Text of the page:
Beijing Manages its Population, Above Ground and Below
Beijing authorities have announced a variety of measures for managing the city’s expanding population, in accordance with the 12th Five-Year Plan. In addition to limiting the influx of migrants which has driven the population toward 20 million, these include a clear-out of the legendary tunnels and shelters beneath the city, said to currently house almost 1 million people. From Global Times:
Those policies include: limiting college student numbers; establishing a population committee to assess district governments’ performances on population restriction; only allowing those professionals whose skills the city requires to get hukou; and issuing residential electronic ID cards for the stably employed floating population, possession of which will be compulsory in order to rent a house, receive social security or send children to school. The proposed policies will be submitted to the State Council and the municipal government for approval before they come into effect.
“Every year for the past three years, about 500,000 people poured into the capital,” said Zhai Zhengwu, head of the School of Sociology and Population Studies at Renmin University of China. “The population now is far beyond the reasonable limit, thus making it necessary for the authorities to do something,” Zhai told the Global Times Monday ….
Complaints about crowds and a shortage of resources, such as education opportunities and medical treatment, are endemic, but Ma Li, director of the China Population and Development Research Center, did not see a policy-based approach as offering much potential benefit.
“People settle down because of work,” Ma told the Global Times, “and the government cannot just ask some people to leave using executive policies.”
The Economic Observer focuses on the subterranean population now being displaced:
After the underground space is cleared, it will be used for community activity centers, and car and bicycle parking. According to a department involved in the project, the Beijing Municipal Commission of Housing and Urban-rural Development and the Beijing Civil Defense will establish an office for this issue around the time of the Spring Festival.
Fengtai District will invest 240 million yuan into cleaning out the shelters. The money will be mainly used for renovating the area, and making arrangements for and providing compensation to people who currently live in the makeshift apartments.
Chaoyang District has already begun clearing out their underground space. Departments involved in the efforts said that groups of people currently living in the underground apartments that do not meet security and fire regulations would be removed. The apartments that comply with the regulations would be subject to supervision and required to register visitors and be subject to other management rules ….
Xiaowang is one of [those who live under the city], and he is not confident about his resettlement options. When we confirmed to him that 77 yuan a month policy-based housing for low-income Beijing residents does indeed exist, he stated, “When will this type of housing be available to us outsiders? Affordable housing is really outside our reach.”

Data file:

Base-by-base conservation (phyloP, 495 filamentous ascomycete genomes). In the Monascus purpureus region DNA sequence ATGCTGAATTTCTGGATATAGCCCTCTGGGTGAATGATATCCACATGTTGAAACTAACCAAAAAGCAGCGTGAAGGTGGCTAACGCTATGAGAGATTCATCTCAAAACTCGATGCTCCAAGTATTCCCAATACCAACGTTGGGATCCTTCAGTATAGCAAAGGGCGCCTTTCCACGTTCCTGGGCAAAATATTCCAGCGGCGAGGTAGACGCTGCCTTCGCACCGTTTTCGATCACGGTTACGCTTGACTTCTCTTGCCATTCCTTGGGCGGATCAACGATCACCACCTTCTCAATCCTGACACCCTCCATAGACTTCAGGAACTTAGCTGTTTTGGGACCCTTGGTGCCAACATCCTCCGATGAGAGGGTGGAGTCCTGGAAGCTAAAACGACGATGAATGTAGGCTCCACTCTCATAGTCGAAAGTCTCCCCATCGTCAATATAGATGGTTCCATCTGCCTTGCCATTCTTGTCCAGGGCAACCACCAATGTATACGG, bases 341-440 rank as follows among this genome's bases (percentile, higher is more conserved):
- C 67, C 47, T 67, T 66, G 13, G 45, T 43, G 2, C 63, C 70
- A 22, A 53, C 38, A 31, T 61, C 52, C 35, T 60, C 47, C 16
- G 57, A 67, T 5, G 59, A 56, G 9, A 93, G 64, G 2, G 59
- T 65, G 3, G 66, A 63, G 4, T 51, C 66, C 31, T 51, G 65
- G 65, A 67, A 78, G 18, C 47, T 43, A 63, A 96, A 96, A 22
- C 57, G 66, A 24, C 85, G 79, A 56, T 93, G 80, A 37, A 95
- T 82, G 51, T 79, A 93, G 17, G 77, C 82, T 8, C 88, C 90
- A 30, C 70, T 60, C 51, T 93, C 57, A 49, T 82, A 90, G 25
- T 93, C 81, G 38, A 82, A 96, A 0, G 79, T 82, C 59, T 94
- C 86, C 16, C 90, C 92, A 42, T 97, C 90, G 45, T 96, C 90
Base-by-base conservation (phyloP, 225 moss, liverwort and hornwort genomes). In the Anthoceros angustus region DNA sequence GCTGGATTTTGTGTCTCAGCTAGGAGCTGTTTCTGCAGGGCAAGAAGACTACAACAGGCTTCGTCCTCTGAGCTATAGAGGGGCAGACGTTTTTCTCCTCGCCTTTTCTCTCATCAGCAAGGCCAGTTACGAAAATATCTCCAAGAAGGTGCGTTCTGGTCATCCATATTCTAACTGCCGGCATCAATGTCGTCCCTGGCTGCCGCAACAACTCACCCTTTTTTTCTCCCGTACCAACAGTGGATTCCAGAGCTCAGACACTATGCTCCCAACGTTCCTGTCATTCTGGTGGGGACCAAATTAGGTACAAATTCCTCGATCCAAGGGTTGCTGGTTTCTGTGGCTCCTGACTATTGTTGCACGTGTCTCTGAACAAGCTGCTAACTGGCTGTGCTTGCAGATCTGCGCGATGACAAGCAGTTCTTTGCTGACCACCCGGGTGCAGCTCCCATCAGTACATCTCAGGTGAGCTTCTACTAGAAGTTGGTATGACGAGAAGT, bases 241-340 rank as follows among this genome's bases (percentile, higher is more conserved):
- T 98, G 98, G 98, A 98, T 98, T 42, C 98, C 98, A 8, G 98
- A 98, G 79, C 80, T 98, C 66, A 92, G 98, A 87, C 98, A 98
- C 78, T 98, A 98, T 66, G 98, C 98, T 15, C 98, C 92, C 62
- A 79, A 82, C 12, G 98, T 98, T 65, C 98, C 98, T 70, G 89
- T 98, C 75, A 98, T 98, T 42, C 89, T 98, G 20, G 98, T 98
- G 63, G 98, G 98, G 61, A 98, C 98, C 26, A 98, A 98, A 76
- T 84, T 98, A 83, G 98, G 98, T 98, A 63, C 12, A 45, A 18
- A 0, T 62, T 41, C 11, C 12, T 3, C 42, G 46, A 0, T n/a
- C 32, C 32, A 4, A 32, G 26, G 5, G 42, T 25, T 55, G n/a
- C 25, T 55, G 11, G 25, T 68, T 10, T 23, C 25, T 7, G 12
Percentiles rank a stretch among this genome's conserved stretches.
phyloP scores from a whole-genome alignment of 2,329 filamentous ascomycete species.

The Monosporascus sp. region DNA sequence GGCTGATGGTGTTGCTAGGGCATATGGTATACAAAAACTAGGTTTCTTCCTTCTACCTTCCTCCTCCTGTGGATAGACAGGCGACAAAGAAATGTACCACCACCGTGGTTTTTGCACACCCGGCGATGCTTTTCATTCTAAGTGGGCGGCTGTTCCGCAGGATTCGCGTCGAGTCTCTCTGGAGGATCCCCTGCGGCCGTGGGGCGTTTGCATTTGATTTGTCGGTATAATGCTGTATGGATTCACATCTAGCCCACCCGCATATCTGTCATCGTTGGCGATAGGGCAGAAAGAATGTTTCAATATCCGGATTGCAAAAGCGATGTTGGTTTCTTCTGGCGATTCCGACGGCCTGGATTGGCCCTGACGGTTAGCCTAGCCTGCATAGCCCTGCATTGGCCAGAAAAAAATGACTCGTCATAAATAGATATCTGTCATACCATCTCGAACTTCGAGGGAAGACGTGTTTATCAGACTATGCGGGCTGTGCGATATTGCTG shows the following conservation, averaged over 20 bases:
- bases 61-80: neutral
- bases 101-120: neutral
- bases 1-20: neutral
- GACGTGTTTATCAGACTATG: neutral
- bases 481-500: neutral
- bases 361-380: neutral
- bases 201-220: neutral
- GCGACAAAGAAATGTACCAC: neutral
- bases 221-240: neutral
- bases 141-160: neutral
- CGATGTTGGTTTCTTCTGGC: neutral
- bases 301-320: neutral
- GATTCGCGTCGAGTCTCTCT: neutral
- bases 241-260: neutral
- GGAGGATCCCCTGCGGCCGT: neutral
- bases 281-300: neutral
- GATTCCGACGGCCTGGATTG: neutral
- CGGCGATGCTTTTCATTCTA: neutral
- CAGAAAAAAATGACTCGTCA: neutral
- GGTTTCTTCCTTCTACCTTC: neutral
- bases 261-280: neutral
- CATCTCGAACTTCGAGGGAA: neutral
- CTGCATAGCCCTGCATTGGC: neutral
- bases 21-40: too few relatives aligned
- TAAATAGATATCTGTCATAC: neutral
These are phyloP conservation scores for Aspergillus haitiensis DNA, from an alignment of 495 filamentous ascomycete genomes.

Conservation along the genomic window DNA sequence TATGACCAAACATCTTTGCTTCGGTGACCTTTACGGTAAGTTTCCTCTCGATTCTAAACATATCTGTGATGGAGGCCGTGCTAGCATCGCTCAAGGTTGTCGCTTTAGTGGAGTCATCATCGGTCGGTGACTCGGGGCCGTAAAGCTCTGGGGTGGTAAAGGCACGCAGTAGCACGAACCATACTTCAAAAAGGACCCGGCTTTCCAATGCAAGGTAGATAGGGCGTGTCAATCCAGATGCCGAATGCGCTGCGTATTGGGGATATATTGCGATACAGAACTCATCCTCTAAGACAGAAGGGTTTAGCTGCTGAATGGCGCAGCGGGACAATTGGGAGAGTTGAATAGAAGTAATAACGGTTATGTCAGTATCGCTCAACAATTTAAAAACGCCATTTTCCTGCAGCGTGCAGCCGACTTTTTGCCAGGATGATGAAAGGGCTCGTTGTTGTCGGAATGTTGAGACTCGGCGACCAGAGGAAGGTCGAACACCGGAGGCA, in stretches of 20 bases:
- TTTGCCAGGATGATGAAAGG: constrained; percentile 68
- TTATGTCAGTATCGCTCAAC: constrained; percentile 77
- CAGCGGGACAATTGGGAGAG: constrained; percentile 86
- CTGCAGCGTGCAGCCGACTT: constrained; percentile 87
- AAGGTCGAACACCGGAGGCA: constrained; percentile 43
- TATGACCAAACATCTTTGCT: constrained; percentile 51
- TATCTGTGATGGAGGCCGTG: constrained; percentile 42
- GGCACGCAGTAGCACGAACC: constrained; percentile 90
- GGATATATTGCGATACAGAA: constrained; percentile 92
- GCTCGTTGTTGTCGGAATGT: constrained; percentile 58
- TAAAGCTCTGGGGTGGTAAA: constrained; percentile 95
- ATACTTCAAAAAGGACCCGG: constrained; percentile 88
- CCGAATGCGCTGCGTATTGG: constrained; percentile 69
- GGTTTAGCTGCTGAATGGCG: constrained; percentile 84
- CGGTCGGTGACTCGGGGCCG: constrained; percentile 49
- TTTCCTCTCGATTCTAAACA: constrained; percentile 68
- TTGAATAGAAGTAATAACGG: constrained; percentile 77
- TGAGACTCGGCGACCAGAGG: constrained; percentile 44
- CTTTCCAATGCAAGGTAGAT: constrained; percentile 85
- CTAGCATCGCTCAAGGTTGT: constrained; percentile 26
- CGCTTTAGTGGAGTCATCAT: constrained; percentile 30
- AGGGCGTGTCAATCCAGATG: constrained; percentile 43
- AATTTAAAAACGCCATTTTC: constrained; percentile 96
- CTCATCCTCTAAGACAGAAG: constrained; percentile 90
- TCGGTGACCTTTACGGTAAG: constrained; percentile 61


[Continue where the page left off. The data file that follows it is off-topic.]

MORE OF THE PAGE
The undercity was excavated in the aftermath of the Sino-Soviet Split as a precaution against land, air and missile attack from the USSR:
The tunnels, built from 1969 to 1979 by more than 300,000 local citizens and even school children, wind for over 30 kilometers and cover an area of 85 square kilometers eight to eighteen meters under the surface. It includes around a thousand anti-air raid structures.
To supply construction materials for the complex, centuries-old city walls and towers that once circled ancient Beijing were destroyed. The old city gates of Xizhimen, Fuchengmen, Chongwenmen and others remain in name only – only two embrasured watchtowers from Zhengyangmen and Deshengmen survived ….
There is no authoritative information on how far the mostly hand-dug tunnels stretch, but they supposedly link all areas of central Beijing, from Xidan and Xuanwumen to Qianmen and Chongwen districts, to as far as the Western Hills.
They were equipped with facilities such as stores, restaurants, clinics, schools, theaters, reading rooms, factories, a roller skating rink, a grain and oil warehouse as well as barber shops and a mushroom cultivation farm, for growing foods that require little light.
In addition to fire and other safety hazards for their occupants, the tunnels pose a danger to some residents above ground due to subsidence. From Global Times:
An underground shelter built to withstand an invasion of the imperialist Soviet Union has become a threat itself to one Beijing hutong resident, who fears his house will fall down when the decaying refuge below it someday collapses.
The shelter, which was built during the Sino-Soviet split, is 6 meters long, 1 meter wide and 3 meters tall, and sits beneath the No.10 courtyard of Dongbi Jie, Dongcheng district, according to the Beijing News. A man surnamed Yang lives in a house in that courtyard and above the shelter, the entrance of which has been sealed by his neighbor.
The passageway has slightly sunk in recent months, and Yang can’t sleep at night from fear the shelter beneath will eventually collapse, taking his house with it, the Beijing News reported.
Beijing is not alone: New York and Las Vegas are both reported to have their own subterranean populations, described in books like The Mole People: Life in the Tunnels Beneath New York City, Tunnel People and Beneath the Neon: Life and Death in the Tunnels of Las Vegas. The tunnels beneath Paris are said to be occupied by secret societies of cinephiles and covert clock restorers, while Britain’s nuclear shelters and abandoned Tube stations are obsessively catalogued by enthusiasts.